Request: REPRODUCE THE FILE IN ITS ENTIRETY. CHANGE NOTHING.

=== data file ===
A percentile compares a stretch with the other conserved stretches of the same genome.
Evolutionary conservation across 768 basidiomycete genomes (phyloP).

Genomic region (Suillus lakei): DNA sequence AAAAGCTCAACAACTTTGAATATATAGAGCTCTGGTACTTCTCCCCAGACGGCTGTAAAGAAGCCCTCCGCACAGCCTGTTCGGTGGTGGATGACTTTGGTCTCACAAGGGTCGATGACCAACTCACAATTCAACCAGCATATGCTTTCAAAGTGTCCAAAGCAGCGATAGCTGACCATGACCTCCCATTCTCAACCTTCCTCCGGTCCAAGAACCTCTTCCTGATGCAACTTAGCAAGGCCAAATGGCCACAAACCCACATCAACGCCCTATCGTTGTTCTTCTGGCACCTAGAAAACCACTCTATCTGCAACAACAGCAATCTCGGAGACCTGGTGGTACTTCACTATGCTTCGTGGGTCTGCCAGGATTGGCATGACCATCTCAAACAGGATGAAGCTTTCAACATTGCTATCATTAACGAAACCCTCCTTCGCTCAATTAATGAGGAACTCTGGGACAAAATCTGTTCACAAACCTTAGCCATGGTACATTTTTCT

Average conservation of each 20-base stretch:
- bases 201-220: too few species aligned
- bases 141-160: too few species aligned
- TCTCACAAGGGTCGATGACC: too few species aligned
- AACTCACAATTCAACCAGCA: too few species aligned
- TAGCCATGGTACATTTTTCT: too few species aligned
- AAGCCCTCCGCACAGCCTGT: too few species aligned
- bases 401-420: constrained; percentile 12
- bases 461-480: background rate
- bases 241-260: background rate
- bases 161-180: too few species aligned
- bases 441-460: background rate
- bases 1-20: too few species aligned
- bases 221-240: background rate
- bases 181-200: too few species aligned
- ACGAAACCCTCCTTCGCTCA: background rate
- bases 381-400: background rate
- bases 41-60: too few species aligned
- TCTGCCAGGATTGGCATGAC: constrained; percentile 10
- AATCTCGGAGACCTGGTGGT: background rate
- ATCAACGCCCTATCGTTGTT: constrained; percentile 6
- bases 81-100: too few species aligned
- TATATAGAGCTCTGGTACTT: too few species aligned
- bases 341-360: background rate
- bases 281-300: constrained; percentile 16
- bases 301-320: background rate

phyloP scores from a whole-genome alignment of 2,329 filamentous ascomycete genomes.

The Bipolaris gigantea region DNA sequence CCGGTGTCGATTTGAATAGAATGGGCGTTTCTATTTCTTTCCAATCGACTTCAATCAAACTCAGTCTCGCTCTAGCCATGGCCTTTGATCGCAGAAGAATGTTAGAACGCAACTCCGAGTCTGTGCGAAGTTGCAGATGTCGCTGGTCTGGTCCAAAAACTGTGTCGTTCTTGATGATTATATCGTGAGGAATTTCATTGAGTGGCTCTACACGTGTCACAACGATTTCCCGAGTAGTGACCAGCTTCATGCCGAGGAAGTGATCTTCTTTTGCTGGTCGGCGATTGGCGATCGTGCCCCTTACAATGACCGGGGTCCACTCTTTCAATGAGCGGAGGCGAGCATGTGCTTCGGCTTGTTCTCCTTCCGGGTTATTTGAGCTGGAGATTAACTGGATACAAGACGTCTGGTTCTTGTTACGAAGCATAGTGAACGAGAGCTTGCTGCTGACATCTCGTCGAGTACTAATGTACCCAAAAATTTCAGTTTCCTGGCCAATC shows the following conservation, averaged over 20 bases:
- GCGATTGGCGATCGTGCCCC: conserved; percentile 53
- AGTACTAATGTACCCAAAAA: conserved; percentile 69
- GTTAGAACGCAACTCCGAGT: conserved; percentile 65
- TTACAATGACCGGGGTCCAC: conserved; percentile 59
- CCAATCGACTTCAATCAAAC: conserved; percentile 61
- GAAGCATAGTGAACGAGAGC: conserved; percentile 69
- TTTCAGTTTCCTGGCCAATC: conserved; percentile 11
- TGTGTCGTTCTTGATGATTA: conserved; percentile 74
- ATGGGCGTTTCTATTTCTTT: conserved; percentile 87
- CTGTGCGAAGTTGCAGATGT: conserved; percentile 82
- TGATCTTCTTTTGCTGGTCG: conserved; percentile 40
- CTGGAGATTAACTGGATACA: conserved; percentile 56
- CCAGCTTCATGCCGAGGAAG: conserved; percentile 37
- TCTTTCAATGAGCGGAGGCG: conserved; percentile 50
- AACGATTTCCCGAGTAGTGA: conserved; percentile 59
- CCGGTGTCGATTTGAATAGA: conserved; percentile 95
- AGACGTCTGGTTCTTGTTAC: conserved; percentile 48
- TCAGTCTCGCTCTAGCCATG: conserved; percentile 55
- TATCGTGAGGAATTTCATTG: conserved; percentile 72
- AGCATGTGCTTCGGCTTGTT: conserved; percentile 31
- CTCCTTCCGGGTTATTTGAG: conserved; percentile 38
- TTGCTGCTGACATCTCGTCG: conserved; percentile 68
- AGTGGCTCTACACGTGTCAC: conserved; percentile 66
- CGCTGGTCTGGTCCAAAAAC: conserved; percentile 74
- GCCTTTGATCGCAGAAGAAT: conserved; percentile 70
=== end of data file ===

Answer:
A percentile compares a stretch with the other conserved stretches of the same genome.
Evolutionary conservation across 768 basidiomycete genomes (phyloP).

Genomic region (Suillus lakei): DNA sequence AAAAGCTCAACAACTTTGAATATATAGAGCTCTGGTACTTCTCCCCAGACGGCTGTAAAGAAGCCCTCCGCACAGCCTGTTCGGTGGTGGATGACTTTGGTCTCACAAGGGTCGATGACCAACTCACAATTCAACCAGCATATGCTTTCAAAGTGTCCAAAGCAGCGATAGCTGACCATGACCTCCCATTCTCAACCTTCCTCCGGTCCAAGAACCTCTTCCTGATGCAACTTAGCAAGGCCAAATGGCCACAAACCCACATCAACGCCCTATCGTTGTTCTTCTGGCACCTAGAAAACCACTCTATCTGCAACAACAGCAATCTCGGAGACCTGGTGGTACTTCACTATGCTTCGTGGGTCTGCCAGGATTGGCATGACCATCTCAAACAGGATGAAGCTTTCAACATTGCTATCATTAACGAAACCCTCCTTCGCTCAATTAATGAGGAACTCTGGGACAAAATCTGTTCACAAACCTTAGCCATGGTACATTTTTCT

Average conservation of each 20-base stretch:
- bases 201-220: too few species aligned
- bases 141-160: too few species aligned
- TCTCACAAGGGTCGATGACC: too few species aligned
- AACTCACAATTCAACCAGCA: too few species aligned
- TAGCCATGGTACATTTTTCT: too few species aligned
- AAGCCCTCCGCACAGCCTGT: too few species aligned
- bases 401-420: constrained; percentile 12
- bases 461-480: background rate
- bases 241-260: background rate
- bases 161-180: too few species aligned
- bases 441-460: background rate
- bases 1-20: too few species aligned
- bases 221-240: background rate
- bases 181-200: too few species aligned
- ACGAAACCCTCCTTCGCTCA: background rate
- bases 381-400: background rate
- bases 41-60: too few species aligned
- TCTGCCAGGATTGGCATGAC: constrained; percentile 10
- AATCTCGGAGACCTGGTGGT: background rate
- ATCAACGCCCTATCGTTGTT: constrained; percentile 6
- bases 81-100: too few species aligned
- TATATAGAGCTCTGGTACTT: too few species aligned
- bases 341-360: background rate
- bases 281-300: constrained; percentile 16
- bases 301-320: background rate

phyloP scores from a whole-genome alignment of 2,329 filamentous ascomycete genomes.

The Bipolaris gigantea region DNA sequence CCGGTGTCGATTTGAATAGAATGGGCGTTTCTATTTCTTTCCAATCGACTTCAATCAAACTCAGTCTCGCTCTAGCCATGGCCTTTGATCGCAGAAGAATGTTAGAACGCAACTCCGAGTCTGTGCGAAGTTGCAGATGTCGCTGGTCTGGTCCAAAAACTGTGTCGTTCTTGATGATTATATCGTGAGGAATTTCATTGAGTGGCTCTACACGTGTCACAACGATTTCCCGAGTAGTGACCAGCTTCATGCCGAGGAAGTGATCTTCTTTTGCTGGTCGGCGATTGGCGATCGTGCCCCTTACAATGACCGGGGTCCACTCTTTCAATGAGCGGAGGCGAGCATGTGCTTCGGCTTGTTCTCCTTCCGGGTTATTTGAGCTGGAGATTAACTGGATACAAGACGTCTGGTTCTTGTTACGAAGCATAGTGAACGAGAGCTTGCTGCTGACATCTCGTCGAGTACTAATGTACCCAAAAATTTCAGTTTCCTGGCCAATC shows the following conservation, averaged over 20 bases:
- GCGATTGGCGATCGTGCCCC: conserved; percentile 53
- AGTACTAATGTACCCAAAAA: conserved; percentile 69
- GTTAGAACGCAACTCCGAGT: conserved; percentile 65
- TTACAATGACCGGGGTCCAC: conserved; percentile 59
- CCAATCGACTTCAATCAAAC: conserved; percentile 61
- GAAGCATAGTGAACGAGAGC: conserved; percentile 69
- TTTCAGTTTCCTGGCCAATC: conserved; percentile 11
- TGTGTCGTTCTTGATGATTA: conserved; percentile 74
- ATGGGCGTTTCTATTTCTTT: conserved; percentile 87
- CTGTGCGAAGTTGCAGATGT: conserved; percentile 82
- TGATCTTCTTTTGCTGGTCG: conserved; percentile 40
- CTGGAGATTAACTGGATACA: conserved; percentile 56
- CCAGCTTCATGCCGAGGAAG: conserved; percentile 37
- TCTTTCAATGAGCGGAGGCG: conserved; percentile 50
- AACGATTTCCCGAGTAGTGA: conserved; percentile 59
- CCGGTGTCGATTTGAATAGA: conserved; percentile 95
- AGACGTCTGGTTCTTGTTAC: conserved; percentile 48
- TCAGTCTCGCTCTAGCCATG: conserved; percentile 55
- TATCGTGAGGAATTTCATTG: conserved; percentile 72
- AGCATGTGCTTCGGCTTGTT: conserved; percentile 31
- CTCCTTCCGGGTTATTTGAG: conserved; percentile 38
- TTGCTGCTGACATCTCGTCG: conserved; percentile 68
- AGTGGCTCTACACGTGTCAC: conserved; percentile 66
- CGCTGGTCTGGTCCAAAAAC: conserved; percentile 74
- GCCTTTGATCGCAGAAGAAT: conserved; percentile 70